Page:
Bad writing finds salvation in strong acting, and AMI JONES finds a nice, warm, premature slice of home at the ADC.
ADC, 30th November – 3rd December, 11pm, £5-6
Directed by Pete Skidmore
My bank account is empty. It has only just occurred to me that the reason I’m so dehydrated is because the only fluids I drink are either alcoholic or caffeinated. And I will cry if I have to look at another Domino’s pizza (though, come to think of it, that would explain the bank balance). In other words, I want to go home. Where there’s always food, which I haven’t paid for. Where someone else will cook said free food for me.
And so it was the case that Highlight would have either made me burst into tears or cackle with nostalgic delight. Thankfully, the combination of a final G&T (scrapin’ the bottom of the ol’ moneybag) and some brilliant parodic performances placed me safely in the latter.
Tamara Micner’s latest offering proves that her writing is strongest when she sticks to what she knows best. A boy-meets-girl rom-com-type-thing based on the true story of her parents and the hilarious shenanigans resulting from their parents’ different ethnic backgrounds isn’t remotely original. But hey, it was fun. The caricatures of the two sets of immigrant parents are brilliantly painted, though she may owe more to Skidmore’s casting than her own writing.
Jennie Dunne and Charlie Merriman bounce off each other with delightful energy as Frida and Harry, the Polish-Jewish couple. Dunne in particular had me both recoiling and cackling. Her parody of the overbearing Jewish mother was both deliciously and horrifically familiar; it was oddly nice to be reminded of the Christmastime home I’m about to return to in a couple of days. (OK – I have a Japanese mother, not Jewish, but they’re similar. Trust me.).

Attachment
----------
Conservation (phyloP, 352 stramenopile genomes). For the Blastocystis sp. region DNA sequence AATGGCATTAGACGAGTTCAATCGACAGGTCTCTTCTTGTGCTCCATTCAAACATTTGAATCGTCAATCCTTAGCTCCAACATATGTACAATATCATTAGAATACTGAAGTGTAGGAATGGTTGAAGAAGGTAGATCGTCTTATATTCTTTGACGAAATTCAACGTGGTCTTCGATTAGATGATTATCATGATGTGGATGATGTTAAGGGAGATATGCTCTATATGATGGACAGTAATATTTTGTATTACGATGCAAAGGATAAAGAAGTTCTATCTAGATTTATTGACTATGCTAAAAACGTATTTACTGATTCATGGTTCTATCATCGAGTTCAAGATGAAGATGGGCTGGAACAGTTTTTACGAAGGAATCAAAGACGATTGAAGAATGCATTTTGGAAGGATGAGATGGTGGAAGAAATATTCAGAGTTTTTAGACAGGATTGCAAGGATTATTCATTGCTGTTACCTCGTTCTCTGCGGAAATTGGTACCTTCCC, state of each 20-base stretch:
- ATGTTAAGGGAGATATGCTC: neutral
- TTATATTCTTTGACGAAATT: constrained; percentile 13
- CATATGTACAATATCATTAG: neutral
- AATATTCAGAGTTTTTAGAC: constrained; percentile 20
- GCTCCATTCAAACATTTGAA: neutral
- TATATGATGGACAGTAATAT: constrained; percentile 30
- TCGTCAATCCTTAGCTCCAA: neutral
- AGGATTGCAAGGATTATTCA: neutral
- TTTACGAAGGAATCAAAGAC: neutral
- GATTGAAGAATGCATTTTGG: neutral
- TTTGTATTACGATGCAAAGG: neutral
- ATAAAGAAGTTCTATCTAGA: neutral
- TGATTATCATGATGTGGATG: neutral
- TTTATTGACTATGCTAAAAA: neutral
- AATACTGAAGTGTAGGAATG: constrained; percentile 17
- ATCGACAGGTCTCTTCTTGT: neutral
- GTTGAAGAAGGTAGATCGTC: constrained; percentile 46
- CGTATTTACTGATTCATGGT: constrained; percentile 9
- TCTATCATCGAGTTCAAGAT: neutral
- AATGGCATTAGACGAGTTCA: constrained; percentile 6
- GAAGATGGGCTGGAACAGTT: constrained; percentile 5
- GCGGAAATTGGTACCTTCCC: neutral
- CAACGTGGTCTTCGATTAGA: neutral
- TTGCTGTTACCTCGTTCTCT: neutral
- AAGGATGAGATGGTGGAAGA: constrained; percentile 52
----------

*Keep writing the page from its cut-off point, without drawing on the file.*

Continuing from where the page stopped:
Gemma Turnbull and Robbie Aird play the cha-cha-chatty-Chilean counterparts. To their credit, they perform a less overdone stereotype well – Aird in particular is very funny as the stolid Latino Davi, especially in his interactions with the henpecked Harry – though Turnbull’s ditzy excitement often spills over into confusing youthfulness.
Leads Charlotte Quinney and Nick Harris have by far the largest challenge, with the least interesting characters and most poorly written sections of the script to tackle. Micner’s writing was shown up most here without a skilled actor to lift it in Nick Harris’ portrayal of Ed. And though Quinney put up a brave fight, there was very little that could be done to save a painfully awkward scene in which the couple (aged 17 and 20) are supposed to display playful affection by literally highlighting one another with actual highlighters. Seriously? I mean, I know they’re meant to be American “kids” in the ’70s, but come on, guys. I’d developed better flirting skills than that by the age of 12.
Quinney in particular has in a single term already shown her stuff, so it was a real shame to see her wasted. But Skidmore must admittedly also take some responsibility for the unconvincing moments. The portrayal of the couple’s “first argument” was evident only by the fact that it was described as such directly afterwards, and all “serious” dialogue was delivered with the same speed and sincerity as the farcical sections.
We’re nearly there, guys – our stupidly early end of term is almost upon us. But if that homesickness needs just that extra bit of staving off – or you just want a bit of a chuckle – ditch that Domino’s flyer, scrape the bottom of that end-of-term overdraft and go see it.